It surprised me too, Brent.  It leads a pretty sheltered life in a kitchen drawer.  It only came out in the early days for the occasional check.  So I’d rather taken it for granted.

The real worry was that its performance had become erratic and unreliable.   But maybe it’s just me!

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Theyre all pretty crap apart from the boxes.

Seem to get worse as time goes on and then let the signal through although not to the same extent as if the key was exposed. For example I can open my car when standing right next to it using the handle but if I press the buttons from 2m away it doesnt work.

 

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Yes I think there are far too many very poor Faraday pouches. In just 2 years I've gone through 4 or 5 of them. Trouble is you can't really tell between a proper guddun or a clap one (ooooops carnt spel).

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I too have found that the fabric laminate pouches tend to degenerate with time, and short of keeping a metal box in my pocket which may be uncomfortable (I wonder if an hip flask could be easily converted!).

I'm now in the habit of testing the pouches every few weeks.   Am currently on my third set .

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I have two of the vonetti key cases ("alpha shield" and the no longer made "business man premium")

The alpha shield is larger, but I should probably go and do another test again of the business man as I use it more (it did okay unless the key was within an inch or two of the car).

The other thing I do is hold down the lock key and press unlock twice which puts the key into sleep mode, and give the car door handle a quick tug.

The Toyota Supra had a "Superior" Thatcham rating against a relay attack so I'm guessing probably a motion sensor has been added to the key. I would guess as the cars get refreshed we'll see this on more of the Lexus range.
 

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22 minutes ago, PeterI said:

I have two of the vonetti key cases…

I looked at the Vonetti cases, which seemed to be a well-made  option.  The problem I had was that my key seems to have attracted several undoubtedly essential items to it.  Which are accommodated in a pouch, but don’t fit in a tin.

This may not be a problem for more disciplined owners.

Still, I’m slightly relieved to find that I’m not alone in discovering the limitations of Faraday pouches.  Without this being a topic that had recently popped up, I probably would not have been prompted to retest mine.

Of course, whether or not it’s ever successfully repelled an attack I’ll never know - until the one occasion it doesn’t!

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Hi all.

I brought 2 pouches not long after i got car and all seemed well then one Sunday morning had the pouch in my pocket and went to the car and the door opened.🤫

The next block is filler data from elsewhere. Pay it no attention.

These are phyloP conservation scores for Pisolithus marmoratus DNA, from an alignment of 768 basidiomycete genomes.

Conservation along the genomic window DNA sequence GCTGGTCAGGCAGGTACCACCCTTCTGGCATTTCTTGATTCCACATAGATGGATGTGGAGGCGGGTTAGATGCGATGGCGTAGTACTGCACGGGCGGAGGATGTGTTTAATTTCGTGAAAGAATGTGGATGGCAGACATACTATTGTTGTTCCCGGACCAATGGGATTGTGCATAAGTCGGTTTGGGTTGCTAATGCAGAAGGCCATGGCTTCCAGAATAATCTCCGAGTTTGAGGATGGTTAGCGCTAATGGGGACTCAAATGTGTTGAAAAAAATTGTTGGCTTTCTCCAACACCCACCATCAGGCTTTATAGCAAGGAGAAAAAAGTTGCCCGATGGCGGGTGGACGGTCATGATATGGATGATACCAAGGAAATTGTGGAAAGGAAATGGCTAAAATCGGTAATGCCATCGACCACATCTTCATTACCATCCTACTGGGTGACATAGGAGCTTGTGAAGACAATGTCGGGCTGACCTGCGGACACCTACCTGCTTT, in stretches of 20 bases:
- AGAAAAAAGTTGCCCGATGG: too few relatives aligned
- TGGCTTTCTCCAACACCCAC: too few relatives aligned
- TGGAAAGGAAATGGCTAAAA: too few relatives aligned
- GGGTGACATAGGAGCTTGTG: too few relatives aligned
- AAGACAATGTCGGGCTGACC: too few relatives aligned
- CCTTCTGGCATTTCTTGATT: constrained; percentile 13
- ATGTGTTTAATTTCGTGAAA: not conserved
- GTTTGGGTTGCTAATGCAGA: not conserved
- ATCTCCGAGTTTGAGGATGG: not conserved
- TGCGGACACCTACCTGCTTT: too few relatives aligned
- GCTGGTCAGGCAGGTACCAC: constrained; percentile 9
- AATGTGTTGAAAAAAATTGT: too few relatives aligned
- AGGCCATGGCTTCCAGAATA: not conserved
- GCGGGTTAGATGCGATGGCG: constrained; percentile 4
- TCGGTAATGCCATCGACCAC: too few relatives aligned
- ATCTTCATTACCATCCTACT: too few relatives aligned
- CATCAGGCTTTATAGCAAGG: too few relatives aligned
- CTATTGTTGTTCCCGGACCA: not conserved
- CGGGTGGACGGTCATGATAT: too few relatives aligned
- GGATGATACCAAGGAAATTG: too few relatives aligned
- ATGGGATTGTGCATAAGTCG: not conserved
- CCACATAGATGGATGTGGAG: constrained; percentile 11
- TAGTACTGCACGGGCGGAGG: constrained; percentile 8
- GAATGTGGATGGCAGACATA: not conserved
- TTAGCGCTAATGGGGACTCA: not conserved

Never bothered to try the second one the annoying thing is it is in perfect condition.😩.
 

My spare key is in the second pouch and in a metal boxed locked away so no chance off getting near that.🙂

I do keep my key in my bedroom which is at the back off my house as the car is parked in the road at the front but bearing in mind who want a 13 year old Lexus.

As good as they are people want newer cars now.

65mike.

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13 hours ago, 65mike said:

I brought 2 pouches not long after i got car and all seemed well then one Sunday morning had the pouch in my pocket and went to the car and the door opened.

That’s really infuriating!

Going to all the trouble of investing time, effort - and a little money - into this extra level of security, only to discover that you may not have been getting it at all.

The new pouches I’ve just acquired are certainly effective, even if the flap isn’t sealed, surprisingly.  But your experience demonstrates that it’s well worth checking them out occasionally - even if they look perfect.

I too have wondered if it’s all worth it for an older car.  But I suppose an older car can be worth a lot if stolen for parts.  And it’s probably easier to sell than the very latest models that will attract more attention.

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I daren't use one - for fear that it would defeat the system that prevents me from locking the key in my car!

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Forgive me if I've missed something along the way (and I presume this is the case with all keyless entry) but you can render the keyless function inoperative by holding the lock button and then pressing the unlock button twice. You should then see 4 flashes from the keys LED and hey presto you can walk up to the car with key in hand/pocket and it will not be recognised. I do this every night and the process is as simple as a,b,c.

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37 minutes ago, Brian R said:

Forgive me if I've missed something along the way (and I presume this is the case with all keyless entry) but you can render the keyless function inoperative by holding the lock button and then pressing the unlock button twice. You should then see 4 flashes from the keys led and hey presto you can walk up to the car with key in hand/pocket and it will not be recognised. I do this every night and the process is as simple as a,b,c.

That doesn't work for everyone though. For instance, only 2015 and onwards (Gen 4) RXs can do this.

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23 minutes ago, Herbie said: